A section 25.3 order is required to have been made by the GiC before an order can be imposed on the investment under section 25.4. This order can block the investment, order divestiture, or impose conditions on the investment to protect national security. However, a section 25.3 order is not required for the security and intelligence agencies and other prescribed investigative bodies to review the investment. The legal authorities under the Act to investigate are the same throughout each period of the multi-step review process.

Figure 9: Investment Canada Act National Security Review Process

Investment Canada Act National Security Review Process

Notes: The initial period of review may begin during the pre-filing period but the statutory clock begins with a certified filing (or implementation, where a filing is not required). Time periods are prescribed in the National Security Review of Investments Regulations (PDF, 184 KB, 9 pages) and reflect maximums.

Description of Figure 9: Investment Canada Act National Security Review Process
  • Pre-filing period
  • Initial Review Period (45 days)
  • Extended Initial Review (45 days)
  • GiC-Ordered Review Period (45 days)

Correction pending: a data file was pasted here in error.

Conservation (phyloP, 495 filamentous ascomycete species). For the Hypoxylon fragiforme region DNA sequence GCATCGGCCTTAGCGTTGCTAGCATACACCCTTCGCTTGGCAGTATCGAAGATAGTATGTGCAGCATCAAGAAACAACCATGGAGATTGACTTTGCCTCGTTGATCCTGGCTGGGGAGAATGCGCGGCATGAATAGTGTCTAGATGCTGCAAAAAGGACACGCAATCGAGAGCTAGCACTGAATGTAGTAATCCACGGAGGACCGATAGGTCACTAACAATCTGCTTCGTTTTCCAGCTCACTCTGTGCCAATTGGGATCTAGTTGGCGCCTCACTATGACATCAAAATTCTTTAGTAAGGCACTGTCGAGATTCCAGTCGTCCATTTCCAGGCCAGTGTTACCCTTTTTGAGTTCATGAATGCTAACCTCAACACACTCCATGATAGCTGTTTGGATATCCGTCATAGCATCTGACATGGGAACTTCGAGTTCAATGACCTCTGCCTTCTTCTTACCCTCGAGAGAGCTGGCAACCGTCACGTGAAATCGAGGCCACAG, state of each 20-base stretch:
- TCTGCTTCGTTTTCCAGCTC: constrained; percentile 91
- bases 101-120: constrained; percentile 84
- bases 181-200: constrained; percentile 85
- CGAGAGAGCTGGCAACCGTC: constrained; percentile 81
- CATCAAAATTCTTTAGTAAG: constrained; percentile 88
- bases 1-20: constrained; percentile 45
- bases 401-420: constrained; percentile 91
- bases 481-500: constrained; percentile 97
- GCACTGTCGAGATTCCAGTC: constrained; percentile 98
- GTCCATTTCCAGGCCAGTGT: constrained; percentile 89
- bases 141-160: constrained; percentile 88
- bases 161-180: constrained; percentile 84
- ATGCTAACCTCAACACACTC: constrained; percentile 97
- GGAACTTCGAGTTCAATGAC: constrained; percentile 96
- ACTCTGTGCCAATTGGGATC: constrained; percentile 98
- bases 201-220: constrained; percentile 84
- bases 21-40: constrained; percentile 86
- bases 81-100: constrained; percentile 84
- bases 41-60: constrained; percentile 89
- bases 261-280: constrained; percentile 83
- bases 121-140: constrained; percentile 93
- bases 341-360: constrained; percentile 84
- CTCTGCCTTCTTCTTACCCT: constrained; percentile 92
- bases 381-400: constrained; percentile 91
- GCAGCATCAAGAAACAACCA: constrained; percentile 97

• Extended GiC Ordered Review (45 days)
  • Further extension with investor consent
  • GiC decision (20 days)

Statistical Information on National Security Reviews in 2017–18

Of all of the investments reviewed over the past year, there were nine notices issued under section 25.2 of the Act. With respect to two of those nine, further notices were issued advising that no further action would be taken under the ICA. For the remaining seven investments, a section 25.3 order was issued to continue the review. As the result of that further review, in three cases no further action was required under the ICA; in two cases the investor withdrew the investment proposal; and in two cases the GiC issued an order directing the investor to divest itself of the investment.

The average length of review for the seven investments subject to a section 25.3 order was 161 days, from certification to final resolution. Table 4 below sets this data out for the last fiscal year and going back to 2009, when the provisions were first introduced.

Table 4: Notices and Orders issued under Part IV.1
 

25.2 Notice of potential s.25.3 Order for review

Para.25.2(4)(a) Notice of no further action under ICA

Withdrawal following s.25.2 Notice

s.25.3 Order for review

Para.25.3(6)(b) Notice of no further action under ICA

Withdrawal after s.25.3 Order for review issued

s.25.4 Final Order

2018-19

9

2

0

7

3

2

2 Divest

2017-18

4

1

1

2

0

1

1 Block

2016-17

4

2

0

5*

0

0

3 Divest
2 Conditions Imposed

2015-16

0

0

0

0

0

0

0

2014-15

8

2

1

5

0

0

2 Divest
2 Conditions Imposed
1 Block

2013-14

1